Alternatives are needed:

Oxygenates are compounds such as alcohols and ethers which contain oxygen in their molecular structure. Oxygenates improve combustion efficiency, thereby reducing polluting emissions. Many oxygenates also serve as excellent octane enhancers when blended with gasoline.

Ethanol is a non-corrosive and relatively non-toxic alcohol made from renewable biological feedstocks. It is used directly as fuel (most commonly in Brazil), or as an octane-enhancing gasoline additive (throughout the United States, Canada and Europe). Approximately 12% of all U.S. gasoline contains ethanol at a blending percentage of 10%. In Canada, blends containing 5-10% ethanol in gasoline are being marketed by several companies (throughout Ontario, Quebec, the western provinces and the Yukon), and are available at 1,000 retail outlets across the country. Approximately 5-10% of Canadian gasoline contains ethanol. Blends of 10% ethanol with gasoline can be used in all gasoline-powered automobiles, without engine or carburetor modification.

Methanol is an alcohol made from natural gas, biomass or coal. It can be used directly as an automobile fuel (the automobile engine needs modification for this purpose), or as a gasoline-blending compound. When methanol is blended with gasoline, a co-solvent such as ethanol is required. Methanol is quite corrosive and poisonous. Methanol is produced primarily as a derivative of natural gas.

Methyl tertiary butyl ether (MTBE) is an oxygenate which has been used in recent years in the U.S. and Canada as an octane-enhancer for gasoline. It is currently manufactured from methanol (derived from natural gas) and isobutylene (an oil refinery product). MTBE has been found in groundwater in the U.S., and is the cause of significant public concern.

TAME (tertiary amyl methyl ether), another oxygenate produced with methanol, is being tested in the U.S.

Ethyl tertiary butyl ether (ETBE), although more expensive than MTBE, has the technical superiority (slightly higher octane and lower energy content) to promote its use in the future. ETBE is manufactured from ethanol and isobutylene. The lower volatility of ETBE, relative to other oxygenates, would help reduce the evaporative emissions, but could cause problems with respect to cold starting and driveability. TAEE (tertiary amyl ethyl ether), the ethanol-based counterpart of TAME, is also being evaluated as an oxygenate.

Aromatic Hydrocarbons
These are petroleum-derived compounds including benzene, xylene and toluene characterized by the “benzene” ring in their molecular structure. They are being used increasingly in recent years as octane enhancers, even though some of them are carcinogenic (e.g., benzene), or form highly toxic compounds during combustion.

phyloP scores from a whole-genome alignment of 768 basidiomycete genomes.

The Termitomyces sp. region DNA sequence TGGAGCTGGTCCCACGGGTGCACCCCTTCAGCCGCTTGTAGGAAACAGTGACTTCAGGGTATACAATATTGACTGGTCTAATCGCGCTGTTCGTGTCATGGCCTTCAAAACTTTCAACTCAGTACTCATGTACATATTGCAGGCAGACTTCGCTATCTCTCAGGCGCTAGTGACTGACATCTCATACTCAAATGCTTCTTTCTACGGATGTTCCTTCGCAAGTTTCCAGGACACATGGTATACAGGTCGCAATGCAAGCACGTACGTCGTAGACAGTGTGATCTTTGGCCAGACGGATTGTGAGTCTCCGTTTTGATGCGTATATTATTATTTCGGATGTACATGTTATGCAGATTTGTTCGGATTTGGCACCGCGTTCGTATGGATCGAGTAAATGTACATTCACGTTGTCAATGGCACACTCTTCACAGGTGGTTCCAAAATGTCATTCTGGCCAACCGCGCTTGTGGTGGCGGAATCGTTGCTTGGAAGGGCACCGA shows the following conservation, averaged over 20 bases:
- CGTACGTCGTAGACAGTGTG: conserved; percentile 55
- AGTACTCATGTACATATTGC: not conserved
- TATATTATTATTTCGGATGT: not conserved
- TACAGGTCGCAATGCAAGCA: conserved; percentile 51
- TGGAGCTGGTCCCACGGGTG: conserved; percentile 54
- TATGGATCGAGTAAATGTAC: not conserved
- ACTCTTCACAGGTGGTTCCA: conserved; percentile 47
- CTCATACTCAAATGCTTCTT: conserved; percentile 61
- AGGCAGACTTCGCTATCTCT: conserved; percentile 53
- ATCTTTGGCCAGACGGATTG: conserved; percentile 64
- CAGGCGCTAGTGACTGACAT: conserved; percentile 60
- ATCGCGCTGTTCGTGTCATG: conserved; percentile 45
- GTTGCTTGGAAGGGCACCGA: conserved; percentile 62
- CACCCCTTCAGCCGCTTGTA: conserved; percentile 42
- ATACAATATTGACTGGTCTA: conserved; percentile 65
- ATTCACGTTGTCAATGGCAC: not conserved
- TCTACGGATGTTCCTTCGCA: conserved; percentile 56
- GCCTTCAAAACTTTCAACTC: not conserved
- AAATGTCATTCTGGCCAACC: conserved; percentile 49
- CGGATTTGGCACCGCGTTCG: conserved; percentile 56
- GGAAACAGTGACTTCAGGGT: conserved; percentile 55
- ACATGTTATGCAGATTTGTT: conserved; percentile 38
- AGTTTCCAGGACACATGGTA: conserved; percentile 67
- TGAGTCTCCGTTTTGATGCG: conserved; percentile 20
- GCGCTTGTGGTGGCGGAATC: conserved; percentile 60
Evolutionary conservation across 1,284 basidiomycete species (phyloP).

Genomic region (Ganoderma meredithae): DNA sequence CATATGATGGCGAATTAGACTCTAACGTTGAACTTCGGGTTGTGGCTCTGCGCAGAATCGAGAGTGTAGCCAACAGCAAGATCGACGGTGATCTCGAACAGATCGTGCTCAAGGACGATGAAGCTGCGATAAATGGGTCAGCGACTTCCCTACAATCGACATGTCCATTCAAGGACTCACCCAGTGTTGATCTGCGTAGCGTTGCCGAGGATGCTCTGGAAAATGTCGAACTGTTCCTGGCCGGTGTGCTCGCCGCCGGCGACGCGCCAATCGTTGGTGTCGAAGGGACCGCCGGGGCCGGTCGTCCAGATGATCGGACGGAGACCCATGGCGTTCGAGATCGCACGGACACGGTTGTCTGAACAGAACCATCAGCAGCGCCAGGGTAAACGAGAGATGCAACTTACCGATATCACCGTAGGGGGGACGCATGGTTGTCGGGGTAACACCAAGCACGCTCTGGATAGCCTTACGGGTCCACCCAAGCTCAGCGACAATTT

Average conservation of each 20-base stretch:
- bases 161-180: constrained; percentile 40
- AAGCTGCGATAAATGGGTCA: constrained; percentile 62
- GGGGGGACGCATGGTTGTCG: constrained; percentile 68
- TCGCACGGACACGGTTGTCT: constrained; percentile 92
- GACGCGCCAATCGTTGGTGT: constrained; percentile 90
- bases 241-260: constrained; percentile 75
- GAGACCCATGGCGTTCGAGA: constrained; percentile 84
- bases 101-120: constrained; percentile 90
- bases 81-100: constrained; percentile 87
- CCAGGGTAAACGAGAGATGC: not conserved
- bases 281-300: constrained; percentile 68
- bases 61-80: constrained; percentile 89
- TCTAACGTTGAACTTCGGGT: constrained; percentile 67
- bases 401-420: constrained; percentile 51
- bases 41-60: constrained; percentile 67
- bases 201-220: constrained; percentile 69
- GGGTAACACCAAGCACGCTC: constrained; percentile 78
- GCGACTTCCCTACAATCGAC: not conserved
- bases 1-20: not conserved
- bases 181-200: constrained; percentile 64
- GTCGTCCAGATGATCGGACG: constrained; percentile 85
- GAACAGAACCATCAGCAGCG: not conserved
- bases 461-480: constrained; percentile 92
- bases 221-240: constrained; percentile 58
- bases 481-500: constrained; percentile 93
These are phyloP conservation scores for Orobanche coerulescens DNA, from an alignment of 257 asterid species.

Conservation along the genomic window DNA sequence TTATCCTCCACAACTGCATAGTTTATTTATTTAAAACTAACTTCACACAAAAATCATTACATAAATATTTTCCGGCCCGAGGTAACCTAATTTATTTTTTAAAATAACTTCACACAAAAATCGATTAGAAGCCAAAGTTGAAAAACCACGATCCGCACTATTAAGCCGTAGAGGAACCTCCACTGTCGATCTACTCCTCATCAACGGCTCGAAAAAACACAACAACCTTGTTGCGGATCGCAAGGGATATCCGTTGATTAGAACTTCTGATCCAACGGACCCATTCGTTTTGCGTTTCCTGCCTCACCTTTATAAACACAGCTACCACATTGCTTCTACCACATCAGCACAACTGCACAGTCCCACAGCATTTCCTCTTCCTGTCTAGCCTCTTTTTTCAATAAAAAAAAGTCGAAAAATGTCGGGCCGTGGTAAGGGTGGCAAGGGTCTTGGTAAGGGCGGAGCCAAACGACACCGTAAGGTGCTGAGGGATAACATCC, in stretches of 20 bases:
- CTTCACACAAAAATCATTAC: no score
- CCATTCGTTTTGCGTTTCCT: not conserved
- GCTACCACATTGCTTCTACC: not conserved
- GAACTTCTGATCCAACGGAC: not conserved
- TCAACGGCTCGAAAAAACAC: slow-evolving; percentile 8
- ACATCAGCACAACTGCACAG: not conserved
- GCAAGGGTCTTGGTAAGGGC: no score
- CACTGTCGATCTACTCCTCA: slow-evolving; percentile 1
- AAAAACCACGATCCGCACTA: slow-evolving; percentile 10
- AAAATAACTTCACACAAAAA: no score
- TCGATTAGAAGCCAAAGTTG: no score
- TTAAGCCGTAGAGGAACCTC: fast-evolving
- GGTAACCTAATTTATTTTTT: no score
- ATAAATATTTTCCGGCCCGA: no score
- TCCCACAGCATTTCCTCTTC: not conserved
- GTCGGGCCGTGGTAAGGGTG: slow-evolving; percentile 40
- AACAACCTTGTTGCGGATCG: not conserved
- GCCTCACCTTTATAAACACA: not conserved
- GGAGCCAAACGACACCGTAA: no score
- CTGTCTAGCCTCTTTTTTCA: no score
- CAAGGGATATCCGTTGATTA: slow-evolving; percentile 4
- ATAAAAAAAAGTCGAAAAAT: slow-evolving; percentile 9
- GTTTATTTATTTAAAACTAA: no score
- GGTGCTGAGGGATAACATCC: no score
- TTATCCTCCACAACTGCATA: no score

MMT (methylcyclopentadienyl manganese tricarbonyl)
MMT is widely used in Canada as an octane enhancer in lead-free gasoline. In the U.S., the Environmental Protection Agency (EPA) banned MMT usage in lead-free gasoline for many years. This ban was over-turned as the result of a 1995 court challange. However, MMT usage in U.S. gasoline remains very small.

Automobile manufacturers are opposed to the use of MMT-blended gasoline in vehicles equiped with catalytic converters because MMT tends to plug the converters and oxygen sensors, resulting in increased emissions.

All MMT used in Canada is imported from the United States. The Canadian government introduced legislation to ban the importation of MMT for environmental reasons in 1997. Subsequently, the federal government lifted its restrictions on MMT in July 1998 in response to a recommendation from a dispute-settlement panel established under the Agreement on Internal Trade.

Propane and Natural Gas
Both of these fuels are based on fossil hydrocarbons and, therefore, their combustion contributes to increased levels of atmospheric carbon dioxide. As well, modifications to vehicles are required to use these fuels. In Canada, federal and provincial governments have provided fuel tax reductions or exemptions, as well as grants for vehicle conversion, to encourage the use of these “alternative” fuels.

Frontier and Foreign Oil Sources
Tapping into frontier energy reserves is very expensive, and the reliability of foreign oil supplies can be uncertain. Producing and transporting oil from either source can have serious environmental consequences. Supplies of fossil fuels are finite and their combustion increases atmospheric carbon dioxide levels, contributing to global warming. Despite heavy subsidization of the tarsands and Hibernia mega-projects, domestic fuel prices are expected to continue to climb, and the importation of light crude oil will continue to grow.

The Bottom Line
Ethanol blended at 5-10% with gasoline compares favourably with other alternative fuels.

June 8, 2000